Bartitsu is a hybrid martial art and self-defence system devised by Edward William Barton-Wright towards the end of the 19th century and taught at his school in London between the years of 1898 and 1902. It incorporates skills from the following systems, to varying degrees:
For more information on the history of Bartitsu, please consult the Bartitsu Society's web site.
The LSD already offers tuition in classical pugilism (including grappling) which would be of use to a student interested in the study of Bartitsu, and we may be able to assist further with other relevant techniques. However, regular Bartitsu training is not available. If you have any questions about training, please e-mail enquiries at sirwilliamhope.org.
Courtesy of Marcus L. Rowland we are able to host an HTML version of Barton Wright's magazine articles where he illustrated some of the unarmed and stick techniques that were part of his art. These are available at the links below:
Also, we have Mr. Rowland's article which originally accompanied these files, and which includes the credits for these images. When reading this it may be helpful to also consult this essay, written more recently than Mr. Rowland's article and with the benefit of several years' further research.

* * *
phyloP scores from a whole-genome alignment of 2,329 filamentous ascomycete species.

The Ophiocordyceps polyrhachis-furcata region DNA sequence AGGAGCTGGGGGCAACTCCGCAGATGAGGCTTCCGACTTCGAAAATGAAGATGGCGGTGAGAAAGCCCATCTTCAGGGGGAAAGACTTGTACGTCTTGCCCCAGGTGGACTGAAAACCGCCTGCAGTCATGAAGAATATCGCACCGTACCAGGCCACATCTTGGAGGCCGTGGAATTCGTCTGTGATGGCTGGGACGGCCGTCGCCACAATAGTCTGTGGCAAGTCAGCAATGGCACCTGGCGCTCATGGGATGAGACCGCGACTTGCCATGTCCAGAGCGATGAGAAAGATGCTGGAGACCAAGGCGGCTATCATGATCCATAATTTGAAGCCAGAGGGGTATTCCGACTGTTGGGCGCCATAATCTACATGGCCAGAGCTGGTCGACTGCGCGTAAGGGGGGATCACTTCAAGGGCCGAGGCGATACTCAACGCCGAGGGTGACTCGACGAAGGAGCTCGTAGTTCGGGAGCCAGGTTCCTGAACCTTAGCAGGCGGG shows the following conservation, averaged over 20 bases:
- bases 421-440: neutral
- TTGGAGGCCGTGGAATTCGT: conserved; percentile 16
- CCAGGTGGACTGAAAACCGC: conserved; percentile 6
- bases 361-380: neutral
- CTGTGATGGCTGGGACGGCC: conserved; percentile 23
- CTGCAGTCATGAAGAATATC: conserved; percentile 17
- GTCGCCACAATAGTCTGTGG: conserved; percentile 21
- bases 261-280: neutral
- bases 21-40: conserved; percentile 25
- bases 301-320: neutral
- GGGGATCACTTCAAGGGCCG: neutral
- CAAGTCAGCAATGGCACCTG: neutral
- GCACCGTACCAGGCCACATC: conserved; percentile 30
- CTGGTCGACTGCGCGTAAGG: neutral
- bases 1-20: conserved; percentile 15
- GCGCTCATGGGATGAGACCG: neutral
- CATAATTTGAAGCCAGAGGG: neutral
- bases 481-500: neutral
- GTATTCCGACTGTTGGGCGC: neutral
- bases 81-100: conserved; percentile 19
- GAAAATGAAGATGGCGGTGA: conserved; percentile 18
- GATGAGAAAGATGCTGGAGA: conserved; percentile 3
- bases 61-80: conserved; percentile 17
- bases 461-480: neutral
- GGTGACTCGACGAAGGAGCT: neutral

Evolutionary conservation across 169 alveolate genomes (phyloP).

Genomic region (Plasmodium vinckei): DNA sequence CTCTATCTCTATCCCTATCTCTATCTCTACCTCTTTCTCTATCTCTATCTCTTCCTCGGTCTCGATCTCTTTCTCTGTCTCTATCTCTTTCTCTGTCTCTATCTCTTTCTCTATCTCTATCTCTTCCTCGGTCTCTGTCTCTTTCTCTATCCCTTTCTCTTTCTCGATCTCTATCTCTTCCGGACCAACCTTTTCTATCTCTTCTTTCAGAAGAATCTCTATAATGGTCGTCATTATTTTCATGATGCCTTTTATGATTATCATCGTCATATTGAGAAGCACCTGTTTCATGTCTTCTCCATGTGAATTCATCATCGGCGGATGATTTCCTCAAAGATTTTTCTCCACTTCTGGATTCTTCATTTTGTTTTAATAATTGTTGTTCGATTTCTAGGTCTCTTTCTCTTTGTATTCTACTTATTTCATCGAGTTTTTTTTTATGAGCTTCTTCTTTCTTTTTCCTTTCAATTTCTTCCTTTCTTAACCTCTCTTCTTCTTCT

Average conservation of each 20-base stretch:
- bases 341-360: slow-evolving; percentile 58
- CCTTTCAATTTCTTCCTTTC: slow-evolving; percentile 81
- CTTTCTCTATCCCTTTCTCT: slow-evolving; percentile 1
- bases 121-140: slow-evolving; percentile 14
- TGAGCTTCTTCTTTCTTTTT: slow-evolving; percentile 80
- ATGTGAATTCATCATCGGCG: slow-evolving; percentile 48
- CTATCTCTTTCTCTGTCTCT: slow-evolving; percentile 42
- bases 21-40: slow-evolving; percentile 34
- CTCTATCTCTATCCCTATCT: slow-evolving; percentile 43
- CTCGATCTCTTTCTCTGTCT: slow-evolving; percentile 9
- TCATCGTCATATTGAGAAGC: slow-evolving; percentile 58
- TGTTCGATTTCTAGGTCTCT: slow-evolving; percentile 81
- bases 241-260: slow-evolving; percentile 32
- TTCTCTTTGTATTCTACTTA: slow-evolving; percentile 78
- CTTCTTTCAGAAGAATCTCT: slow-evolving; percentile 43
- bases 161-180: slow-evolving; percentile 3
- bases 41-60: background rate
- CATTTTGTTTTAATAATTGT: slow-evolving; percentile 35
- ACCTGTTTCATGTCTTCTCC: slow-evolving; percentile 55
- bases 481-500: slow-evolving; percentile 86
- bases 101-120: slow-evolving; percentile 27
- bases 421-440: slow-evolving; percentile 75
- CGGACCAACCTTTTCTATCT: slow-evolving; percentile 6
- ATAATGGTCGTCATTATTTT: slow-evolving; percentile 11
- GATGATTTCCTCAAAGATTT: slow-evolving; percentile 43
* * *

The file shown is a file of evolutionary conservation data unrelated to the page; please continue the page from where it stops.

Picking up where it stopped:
Barton-Wright's magazine articles have been reprinted in the two Bartitsu Compendia from the Bartitsu Society. These can be purchased here. These books also include a lot of historical background information, such as on the use of Ju-Jitsu by the suffragette movement, plus extracts from other relevant texts (e.g. on boxing) and guidance on the study of Bartitsu.
In addition to the two compendia anyone interested in Bartitsu would do well to study the 1906 text written by Percy Longhurst, which has been described as “truly the closest thing to a Bartitsu manual produced during the pre-War period”. Thanks to Kirk Lawson the original edition is available again, both in print and as a PDF download.
We have a copy of Sergeant Wheeldon's self-defence text, which can be found here. Also available is Lord Headley's advice on cudgel play. These are made available under the terms of the Creative Commons license.